If your child bought something in an app from Amazon’s app store without your permission, you may get your money back.
On Tuesday, the Federal Trade Commission announced that refunds are now available for parents whose children made in-app purchases, like buying upgrades in mobile games purchased through Amazon’s app store, without their knowledge.
Last year, a court found Amazon responsible for stuff that kids bought without parents’ permission, noting Amazon didn’t provide sufficient disclosures or ask parents to approve the purchases children made. It did not require a password to make purchases within apps.
In 2014, the FTC accused the massive online retailer of making it too easy for children to buy things while playing games on Amazon devices. The apps, such as “Pet Shop Story” and “Ice Age Village,” were often free to download, but then encouraged children to start making purchases to improve their players’ chances or to keep playing at all.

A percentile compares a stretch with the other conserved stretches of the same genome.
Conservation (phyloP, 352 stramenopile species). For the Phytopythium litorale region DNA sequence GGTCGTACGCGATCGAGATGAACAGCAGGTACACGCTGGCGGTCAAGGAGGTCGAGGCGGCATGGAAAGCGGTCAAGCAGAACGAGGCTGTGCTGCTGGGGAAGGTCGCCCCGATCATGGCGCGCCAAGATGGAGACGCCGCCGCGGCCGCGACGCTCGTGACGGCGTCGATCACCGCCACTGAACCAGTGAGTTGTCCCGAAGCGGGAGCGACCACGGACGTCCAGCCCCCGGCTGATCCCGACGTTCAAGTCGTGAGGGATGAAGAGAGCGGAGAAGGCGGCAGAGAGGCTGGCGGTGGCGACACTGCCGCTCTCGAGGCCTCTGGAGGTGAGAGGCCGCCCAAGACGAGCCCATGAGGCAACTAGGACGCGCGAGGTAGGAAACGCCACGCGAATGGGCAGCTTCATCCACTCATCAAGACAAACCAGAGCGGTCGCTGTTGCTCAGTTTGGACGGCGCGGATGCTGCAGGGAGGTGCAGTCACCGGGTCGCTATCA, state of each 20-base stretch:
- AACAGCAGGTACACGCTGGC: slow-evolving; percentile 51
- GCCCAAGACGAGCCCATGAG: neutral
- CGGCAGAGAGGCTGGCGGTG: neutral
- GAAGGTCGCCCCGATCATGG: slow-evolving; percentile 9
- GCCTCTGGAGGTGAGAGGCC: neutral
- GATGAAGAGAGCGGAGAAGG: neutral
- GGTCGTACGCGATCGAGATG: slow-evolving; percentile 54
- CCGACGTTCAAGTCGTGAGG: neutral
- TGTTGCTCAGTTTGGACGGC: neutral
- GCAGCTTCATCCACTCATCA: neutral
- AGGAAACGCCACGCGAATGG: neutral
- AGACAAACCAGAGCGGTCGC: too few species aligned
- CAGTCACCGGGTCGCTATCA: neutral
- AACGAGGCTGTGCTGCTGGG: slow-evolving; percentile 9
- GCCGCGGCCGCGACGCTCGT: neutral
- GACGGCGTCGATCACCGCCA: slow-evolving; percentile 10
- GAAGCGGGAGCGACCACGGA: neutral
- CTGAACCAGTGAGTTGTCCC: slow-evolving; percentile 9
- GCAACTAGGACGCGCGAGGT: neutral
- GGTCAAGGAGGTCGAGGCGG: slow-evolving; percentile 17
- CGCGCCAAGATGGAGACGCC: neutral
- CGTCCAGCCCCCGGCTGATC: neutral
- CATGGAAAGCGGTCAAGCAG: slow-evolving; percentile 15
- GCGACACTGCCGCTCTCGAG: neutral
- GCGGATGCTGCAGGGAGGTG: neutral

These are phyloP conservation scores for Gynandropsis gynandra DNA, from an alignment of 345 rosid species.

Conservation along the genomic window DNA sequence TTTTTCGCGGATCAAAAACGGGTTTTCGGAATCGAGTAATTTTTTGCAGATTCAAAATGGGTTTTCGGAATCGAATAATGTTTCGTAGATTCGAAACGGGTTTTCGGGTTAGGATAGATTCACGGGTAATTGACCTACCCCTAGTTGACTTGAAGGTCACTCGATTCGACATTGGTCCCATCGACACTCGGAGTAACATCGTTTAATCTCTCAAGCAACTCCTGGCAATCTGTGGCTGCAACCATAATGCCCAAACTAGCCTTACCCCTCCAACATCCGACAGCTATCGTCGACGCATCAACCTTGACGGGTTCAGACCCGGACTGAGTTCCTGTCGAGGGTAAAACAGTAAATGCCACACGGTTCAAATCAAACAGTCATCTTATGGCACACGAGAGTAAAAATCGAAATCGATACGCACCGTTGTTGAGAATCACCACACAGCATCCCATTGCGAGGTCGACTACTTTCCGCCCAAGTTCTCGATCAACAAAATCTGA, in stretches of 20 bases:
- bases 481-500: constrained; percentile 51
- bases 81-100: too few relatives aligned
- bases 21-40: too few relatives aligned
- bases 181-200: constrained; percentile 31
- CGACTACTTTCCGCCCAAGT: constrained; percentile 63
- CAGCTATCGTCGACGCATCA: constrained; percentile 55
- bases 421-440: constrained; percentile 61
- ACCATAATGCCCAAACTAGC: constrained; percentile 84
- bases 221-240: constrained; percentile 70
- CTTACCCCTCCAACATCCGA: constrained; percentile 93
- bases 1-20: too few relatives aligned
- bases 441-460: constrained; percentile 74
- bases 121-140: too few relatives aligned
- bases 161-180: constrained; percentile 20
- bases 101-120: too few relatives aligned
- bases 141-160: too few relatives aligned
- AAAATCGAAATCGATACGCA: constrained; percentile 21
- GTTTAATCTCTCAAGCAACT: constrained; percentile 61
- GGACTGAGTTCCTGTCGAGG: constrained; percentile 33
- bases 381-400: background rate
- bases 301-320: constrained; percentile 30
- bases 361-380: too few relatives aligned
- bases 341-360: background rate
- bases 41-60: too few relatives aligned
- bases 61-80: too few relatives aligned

“Ice Age Village” has been described as one of the worst games for in-app purchases—with the touch of their finger, kids could spend $99.99 in one fell swoop. Ouch.
In the past, Amazon didn’t require users to enter a password to make purchases in apps or on the app store. The company made changes in 2012 so that it was harder to make purchases, but the FTC still wasn’t satisfied. That’s because Amazon only required a password for purchases that exceeded $20.
Then, they made yet another password update in early 2013. But there was a loophole—you could make all the password-free purchases you wanted for a full 15 minutes after you entered your password.
According to the FTC, more than $70 million in charges may be eligible for refunds on in-app purchases made between November 2011 and May 2016.